Ford Motor Co
Part of my job is to look everywhere; but I really like our inside talent and it would be very unusual if we didn't pick somebody from the inside, said Ford.
Ford said that Mulally, 65, has not signaled that he is near the end of his CEO tenure. He took over a flagging Ford in 2006 and guided it through a turnaround to profitability.
Ford made his comments to reporters on the sidelines of the Detroit Regional Chamber's annual Mackinac Policy Conference in northern Michigan.
Ford said that weekly meetings of Ford executives allow each executive to be involved or at least witness decision-making on the highest level for major company policies. Prior to Mulally's arrival, Ford executives rose in the ranks of the company in a silo that created leaders strong in specific areas but not as well-rounded as the current crop of rising executives, Ford said.
(We'll have) a much better-trained group of executives when Alan does decide to leave, Ford, 54, said. I actually feel really good about Alan staying. As I say, he loves it, and, obviously, I couldn't be happier with how he's doing.
But, also, in terms of the next generation, we're going to have a really strong next generation.
Earlier this year, Ford said that in 2006 he had to go outside the company because the bench was spare on developed talent and many of the top executives were in their first big job.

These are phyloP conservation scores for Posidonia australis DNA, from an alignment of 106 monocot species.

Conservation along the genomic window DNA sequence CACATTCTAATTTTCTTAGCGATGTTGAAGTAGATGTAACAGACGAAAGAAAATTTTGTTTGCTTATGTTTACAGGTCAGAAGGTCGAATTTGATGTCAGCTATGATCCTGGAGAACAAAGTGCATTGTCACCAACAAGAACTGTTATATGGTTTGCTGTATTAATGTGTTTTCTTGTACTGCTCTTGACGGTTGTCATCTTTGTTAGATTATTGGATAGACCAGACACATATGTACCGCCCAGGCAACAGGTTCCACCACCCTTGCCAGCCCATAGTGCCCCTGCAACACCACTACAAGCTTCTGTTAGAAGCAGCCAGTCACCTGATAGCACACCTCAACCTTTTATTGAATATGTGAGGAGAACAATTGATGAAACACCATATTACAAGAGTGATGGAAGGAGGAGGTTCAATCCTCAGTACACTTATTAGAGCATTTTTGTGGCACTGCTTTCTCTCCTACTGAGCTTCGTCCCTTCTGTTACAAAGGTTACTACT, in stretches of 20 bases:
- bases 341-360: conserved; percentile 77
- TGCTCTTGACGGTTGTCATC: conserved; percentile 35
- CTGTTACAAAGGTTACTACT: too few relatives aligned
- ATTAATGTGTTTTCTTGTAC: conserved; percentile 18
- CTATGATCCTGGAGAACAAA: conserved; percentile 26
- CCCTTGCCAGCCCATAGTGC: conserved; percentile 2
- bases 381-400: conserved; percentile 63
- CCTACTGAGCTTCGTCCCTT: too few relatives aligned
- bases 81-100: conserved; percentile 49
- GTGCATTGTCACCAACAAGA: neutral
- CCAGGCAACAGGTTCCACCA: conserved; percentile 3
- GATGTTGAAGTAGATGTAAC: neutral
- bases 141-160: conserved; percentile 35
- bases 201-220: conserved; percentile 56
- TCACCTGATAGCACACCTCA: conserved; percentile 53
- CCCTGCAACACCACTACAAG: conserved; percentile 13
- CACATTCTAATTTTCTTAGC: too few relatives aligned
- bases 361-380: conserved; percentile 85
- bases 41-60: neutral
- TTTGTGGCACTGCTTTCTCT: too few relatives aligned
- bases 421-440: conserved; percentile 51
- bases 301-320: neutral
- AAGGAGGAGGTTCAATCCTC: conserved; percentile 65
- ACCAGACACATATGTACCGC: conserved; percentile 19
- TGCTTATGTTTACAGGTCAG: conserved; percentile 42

Among executives often mentioned as possible successors for Mulally are Jim Farley, Ford's top marketing executive; Mark Fields, the head of Ford's operations in North and South America; and Joe Hinrichs, head of Ford's operations in Asia and Africa, including the fast-growing China and India markets.
NO DOUBLE-DIP SEEN
Ford said that he finds this week's economic data, including a report of a rise in U.S. unemployment, troubling.
However, he said: I don't see any sign yet that we're headed toward a double-dip (recession). In terms of Ford, we've gotten ourselves into fighting trim to get through tough times. I think we're in this slow-growth mode, he said of the U.S. economy.
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Ford referred to Sergio Marchionne, who took over as Chrysler chief executive in 2009, the year Chrysler went through a government-sponsored bankruptcy.
Chrysler has always been a very scrappy company in terms of being able to get through tough times. My hat's off to them. I think that from here on in, it's all about executing against our respective plans.
Marchionne told reporters in Toledo, Ohio, on Friday that a Chrysler initial public offering is not likely until 2012.
(Reporting by Bernie Woodall, editing by Gerald E. McCormick, Phil Berlowitz)